Why is the Welsh government funding Drag Queen Story Hour?

Welsh Labour has embraced every mad trans idea going.

Jo Bartosch

Jo Bartosch

Topics Culture Identity Politics UK

The Welsh government has clearly learnt nothing from Scotland’s disastrous flirtation with gender self-identification. Welsh ministers are still blithely pushing ahead to make ‘Wales the most LGBTQ+ friendly nation in Europe’, by which they really mean the most beholden to gender ideology. To this end, it has already produced an arsenal of mad policies as part of its LGBTQ+ Action Plan, from the ‘recognition of nonbinary’ identities to ordering public buildings to fly flags representing ‘asexual’ and ‘aromantic’ people. And this week the Telegraph revealed that Welsh government funding was used by Cardiff’s Labour-run administration to pay for a controversial drag act in a children’s library.

In August 2022, Cardiff council paid an undisclosed sum for a Drag Queen Story Hour (DQSH) event at Cardiff Central Library, using grant money from the Welsh government. The event was hosted by ‘Aida H Dee’, the drag persona of DQSH founder Sab Samuel.

According to DQSH’s website, the purpose of grown men dressing in drag to read stories to kids is ‘to show the world that being different is not a bad thing’, and to provide ‘imaginative role models for children to look up to’. DQSH has certainly proved a hit with many publicly funded bodies, which have booked it on a regular basis. But it has proved less popular with parents and others who argue the performances are inappropriate for youngsters and are trying to indoctrinate children into gender ideology.

Indeed, after Samuel’s appearance at the Cardiff Central Library last summer, Cardiff council received 143 letters of complaint. The police even had to separate protesters and counter-protesters who were demonstrating outside. Samuel said at the time that the event contained no sexual content, and blamed ‘hateful people’ and ‘Welsh Conservatives’ for any anger prompted by DQSH.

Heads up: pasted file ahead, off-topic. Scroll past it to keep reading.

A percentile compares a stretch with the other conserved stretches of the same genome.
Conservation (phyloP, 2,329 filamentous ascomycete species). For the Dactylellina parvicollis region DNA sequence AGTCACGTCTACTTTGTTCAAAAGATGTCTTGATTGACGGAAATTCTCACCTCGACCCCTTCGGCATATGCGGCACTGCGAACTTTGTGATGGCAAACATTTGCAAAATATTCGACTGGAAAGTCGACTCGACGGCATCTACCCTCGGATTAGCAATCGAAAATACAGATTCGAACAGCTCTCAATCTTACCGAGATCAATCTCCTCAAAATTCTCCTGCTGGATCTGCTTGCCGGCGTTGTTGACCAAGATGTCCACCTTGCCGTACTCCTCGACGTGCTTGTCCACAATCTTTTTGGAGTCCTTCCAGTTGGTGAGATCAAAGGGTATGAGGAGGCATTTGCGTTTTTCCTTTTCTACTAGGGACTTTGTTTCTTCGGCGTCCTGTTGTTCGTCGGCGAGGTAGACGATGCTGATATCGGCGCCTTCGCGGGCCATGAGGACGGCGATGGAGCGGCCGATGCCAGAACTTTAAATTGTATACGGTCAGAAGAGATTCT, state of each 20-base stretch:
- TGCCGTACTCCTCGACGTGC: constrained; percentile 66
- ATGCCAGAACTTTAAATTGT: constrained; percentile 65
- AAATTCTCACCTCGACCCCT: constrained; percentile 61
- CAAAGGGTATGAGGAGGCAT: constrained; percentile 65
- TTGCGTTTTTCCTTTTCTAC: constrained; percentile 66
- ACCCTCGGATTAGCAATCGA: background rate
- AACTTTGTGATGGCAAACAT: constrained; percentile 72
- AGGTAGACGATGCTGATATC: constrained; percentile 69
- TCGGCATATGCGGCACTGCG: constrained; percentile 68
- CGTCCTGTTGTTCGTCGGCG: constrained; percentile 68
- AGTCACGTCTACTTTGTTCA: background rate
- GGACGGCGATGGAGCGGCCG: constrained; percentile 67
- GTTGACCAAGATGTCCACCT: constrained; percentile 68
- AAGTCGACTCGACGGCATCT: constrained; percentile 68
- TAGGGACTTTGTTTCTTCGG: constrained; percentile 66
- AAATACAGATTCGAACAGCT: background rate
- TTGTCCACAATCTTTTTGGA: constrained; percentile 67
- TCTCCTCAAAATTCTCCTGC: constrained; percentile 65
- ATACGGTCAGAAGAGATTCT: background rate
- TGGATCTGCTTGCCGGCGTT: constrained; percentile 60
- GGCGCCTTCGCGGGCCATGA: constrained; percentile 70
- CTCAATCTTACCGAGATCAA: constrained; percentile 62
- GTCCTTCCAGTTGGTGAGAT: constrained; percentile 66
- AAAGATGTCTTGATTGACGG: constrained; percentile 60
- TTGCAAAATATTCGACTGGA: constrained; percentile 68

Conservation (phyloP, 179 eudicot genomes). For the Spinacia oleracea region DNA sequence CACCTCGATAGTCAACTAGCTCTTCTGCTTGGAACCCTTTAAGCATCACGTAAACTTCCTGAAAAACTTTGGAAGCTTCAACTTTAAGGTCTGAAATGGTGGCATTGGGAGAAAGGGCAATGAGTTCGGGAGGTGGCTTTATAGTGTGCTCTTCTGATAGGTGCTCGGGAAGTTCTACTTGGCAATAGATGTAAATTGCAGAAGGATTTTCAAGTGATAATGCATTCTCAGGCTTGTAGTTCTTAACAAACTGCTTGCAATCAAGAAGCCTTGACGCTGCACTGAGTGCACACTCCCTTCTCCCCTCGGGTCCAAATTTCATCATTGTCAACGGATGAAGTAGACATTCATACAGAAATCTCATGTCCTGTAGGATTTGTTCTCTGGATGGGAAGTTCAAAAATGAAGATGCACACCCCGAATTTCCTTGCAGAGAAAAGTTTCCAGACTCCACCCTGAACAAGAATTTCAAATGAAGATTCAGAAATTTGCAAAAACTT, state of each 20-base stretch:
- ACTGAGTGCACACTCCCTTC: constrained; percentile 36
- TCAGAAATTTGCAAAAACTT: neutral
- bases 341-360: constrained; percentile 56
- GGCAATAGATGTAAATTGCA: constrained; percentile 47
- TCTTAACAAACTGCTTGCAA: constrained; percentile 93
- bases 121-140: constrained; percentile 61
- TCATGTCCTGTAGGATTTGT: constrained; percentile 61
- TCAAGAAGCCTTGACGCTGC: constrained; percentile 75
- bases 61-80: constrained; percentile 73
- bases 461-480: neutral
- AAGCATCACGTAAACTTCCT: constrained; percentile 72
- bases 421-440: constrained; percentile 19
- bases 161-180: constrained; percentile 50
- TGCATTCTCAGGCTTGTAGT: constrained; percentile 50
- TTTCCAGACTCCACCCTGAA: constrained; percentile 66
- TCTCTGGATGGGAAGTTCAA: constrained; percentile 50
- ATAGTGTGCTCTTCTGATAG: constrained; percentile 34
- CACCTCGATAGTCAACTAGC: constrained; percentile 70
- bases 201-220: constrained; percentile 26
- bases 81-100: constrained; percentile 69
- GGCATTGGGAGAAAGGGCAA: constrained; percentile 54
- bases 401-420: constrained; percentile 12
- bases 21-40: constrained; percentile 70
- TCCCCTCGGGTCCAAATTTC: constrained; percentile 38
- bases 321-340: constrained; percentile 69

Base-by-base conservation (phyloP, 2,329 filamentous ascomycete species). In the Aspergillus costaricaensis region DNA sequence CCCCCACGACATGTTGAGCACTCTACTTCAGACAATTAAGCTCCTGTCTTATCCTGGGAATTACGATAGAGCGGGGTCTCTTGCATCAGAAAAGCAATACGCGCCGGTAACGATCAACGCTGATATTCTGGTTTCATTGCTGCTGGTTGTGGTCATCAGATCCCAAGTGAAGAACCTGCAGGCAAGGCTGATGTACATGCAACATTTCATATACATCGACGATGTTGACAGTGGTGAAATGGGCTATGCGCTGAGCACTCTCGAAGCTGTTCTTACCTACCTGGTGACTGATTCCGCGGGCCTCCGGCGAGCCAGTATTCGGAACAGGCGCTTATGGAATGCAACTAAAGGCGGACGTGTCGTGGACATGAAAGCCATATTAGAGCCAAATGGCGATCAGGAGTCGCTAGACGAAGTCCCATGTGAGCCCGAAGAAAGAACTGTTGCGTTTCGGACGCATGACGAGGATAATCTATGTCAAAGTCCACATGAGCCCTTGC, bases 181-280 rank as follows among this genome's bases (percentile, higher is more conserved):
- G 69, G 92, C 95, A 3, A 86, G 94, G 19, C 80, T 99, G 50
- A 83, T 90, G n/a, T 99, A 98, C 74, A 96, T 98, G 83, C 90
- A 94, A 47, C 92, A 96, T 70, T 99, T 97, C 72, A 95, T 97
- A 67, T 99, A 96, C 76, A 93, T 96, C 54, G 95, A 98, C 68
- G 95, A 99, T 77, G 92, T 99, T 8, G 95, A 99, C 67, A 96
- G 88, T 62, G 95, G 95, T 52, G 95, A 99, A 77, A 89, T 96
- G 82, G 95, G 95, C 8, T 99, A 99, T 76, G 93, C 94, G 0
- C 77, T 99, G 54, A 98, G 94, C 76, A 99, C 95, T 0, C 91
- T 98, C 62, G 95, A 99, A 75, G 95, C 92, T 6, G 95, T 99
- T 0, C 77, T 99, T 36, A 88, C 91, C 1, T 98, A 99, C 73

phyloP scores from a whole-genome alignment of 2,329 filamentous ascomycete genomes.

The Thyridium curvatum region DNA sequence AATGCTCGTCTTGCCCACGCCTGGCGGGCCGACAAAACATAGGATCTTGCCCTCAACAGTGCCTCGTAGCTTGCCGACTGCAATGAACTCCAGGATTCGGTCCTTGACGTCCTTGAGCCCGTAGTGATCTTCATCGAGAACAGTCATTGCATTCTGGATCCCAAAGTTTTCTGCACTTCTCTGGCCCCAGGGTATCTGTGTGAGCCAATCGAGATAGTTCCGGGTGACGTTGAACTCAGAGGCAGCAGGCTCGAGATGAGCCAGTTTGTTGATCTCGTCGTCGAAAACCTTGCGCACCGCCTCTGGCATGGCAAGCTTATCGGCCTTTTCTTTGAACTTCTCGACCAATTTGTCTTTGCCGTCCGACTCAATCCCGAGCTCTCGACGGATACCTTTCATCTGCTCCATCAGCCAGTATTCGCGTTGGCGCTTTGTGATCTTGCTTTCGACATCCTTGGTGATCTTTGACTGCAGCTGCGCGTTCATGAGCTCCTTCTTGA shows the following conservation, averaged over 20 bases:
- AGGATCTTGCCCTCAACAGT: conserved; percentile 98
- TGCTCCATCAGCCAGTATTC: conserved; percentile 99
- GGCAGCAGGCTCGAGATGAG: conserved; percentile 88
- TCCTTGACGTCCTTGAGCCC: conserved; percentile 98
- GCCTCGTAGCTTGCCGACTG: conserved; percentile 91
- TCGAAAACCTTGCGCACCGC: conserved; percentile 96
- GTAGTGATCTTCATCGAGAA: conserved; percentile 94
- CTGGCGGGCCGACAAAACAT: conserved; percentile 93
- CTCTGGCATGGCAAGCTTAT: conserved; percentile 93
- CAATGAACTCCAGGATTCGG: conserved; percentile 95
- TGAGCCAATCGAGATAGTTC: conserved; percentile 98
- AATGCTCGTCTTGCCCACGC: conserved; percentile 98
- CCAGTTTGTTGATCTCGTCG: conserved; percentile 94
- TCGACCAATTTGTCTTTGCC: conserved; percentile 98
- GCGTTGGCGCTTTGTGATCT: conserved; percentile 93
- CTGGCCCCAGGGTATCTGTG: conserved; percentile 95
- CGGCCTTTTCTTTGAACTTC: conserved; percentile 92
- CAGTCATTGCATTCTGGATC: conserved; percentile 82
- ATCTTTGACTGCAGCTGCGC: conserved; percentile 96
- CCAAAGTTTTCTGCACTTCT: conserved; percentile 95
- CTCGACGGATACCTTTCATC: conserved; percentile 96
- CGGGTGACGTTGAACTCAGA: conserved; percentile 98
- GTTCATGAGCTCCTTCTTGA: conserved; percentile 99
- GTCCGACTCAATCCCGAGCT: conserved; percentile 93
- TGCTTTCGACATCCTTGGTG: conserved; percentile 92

But there are good reasons why the Welsh government’s promotion of events like DQSH prompts public disquiet. As a spokeswoman from Merched Cymru (Women in Wales) put it, ‘a man in a glittery jumpsuit and overdone make-up’ doesn’t represent ‘ordinary lesbian, gay, bisexual or gender non-conforming people’. ‘It doesn’t help children become more accepting or challenge stereotypes’, she told me. ‘It may even encourage ridicule [of LGBT people].’

Moreover, some drag performers have been shown to be unsuitable as children’s entertainers. Samuel himself is a case in point. It was recently revealed that he has been fundraising for the funeral costs of a convicted child sex offender he has called his friend. Child safeguarding groups have also voiced concerns about Samuel’s online comments about anal sex and orgies. As Tanya Carter, spokeswoman for Safe Schools Alliance, tells me, ‘It’s baffling that Cardiff Central Library considers Samuel suitable to entertain children given his well-documented online behaviour’.

Beyond these issues, drag itself really isn’t the radical blow to bourgeois morality its lefty champions seem to think. It’s now on primetime TV and backed by the state no less. It’s now just men pretending to be daring outsiders, fighting a war which was already won decades ago. After all, people of all sexual orientations now enjoy the same rights, and public attitudes to homosexuality have never been more tolerant. This acceptance and legal parity wasn’t won by grown men donning frocks and reading to tots in libraries. It was won by lesbians, gays and bisexual people showing that they are deserving of the same respect and rights as heterosexual people.

Yet it seems that too many Welsh politicians are unaware of all this. Instead they really seem to think that they’re on the side of progress, battling the public’s ‘phobias’ and intolerance. This allows them to dismiss any opposition to their LGBTQ+ Action Plan or events like DQSH as bigotry.

No doubt, there are many in the Welsh government who think that by promoting trans ideology they’re twerking their sequin-clad arse at the Tories in Westminster. They thus fail to recognise that the groundswell of opposition to the LGBTQ+ Action Plan and events like DQSH is not a left-vs-right issue. It’s a question of child welfare and women’s rights. These are issues that cut across the political divide. The Welsh government may just have to find this out the hard way – at the ballot box.

Jo Bartosch is a journalist campaigning for the rights of women and girls.

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Topics Culture Identity Politics UK


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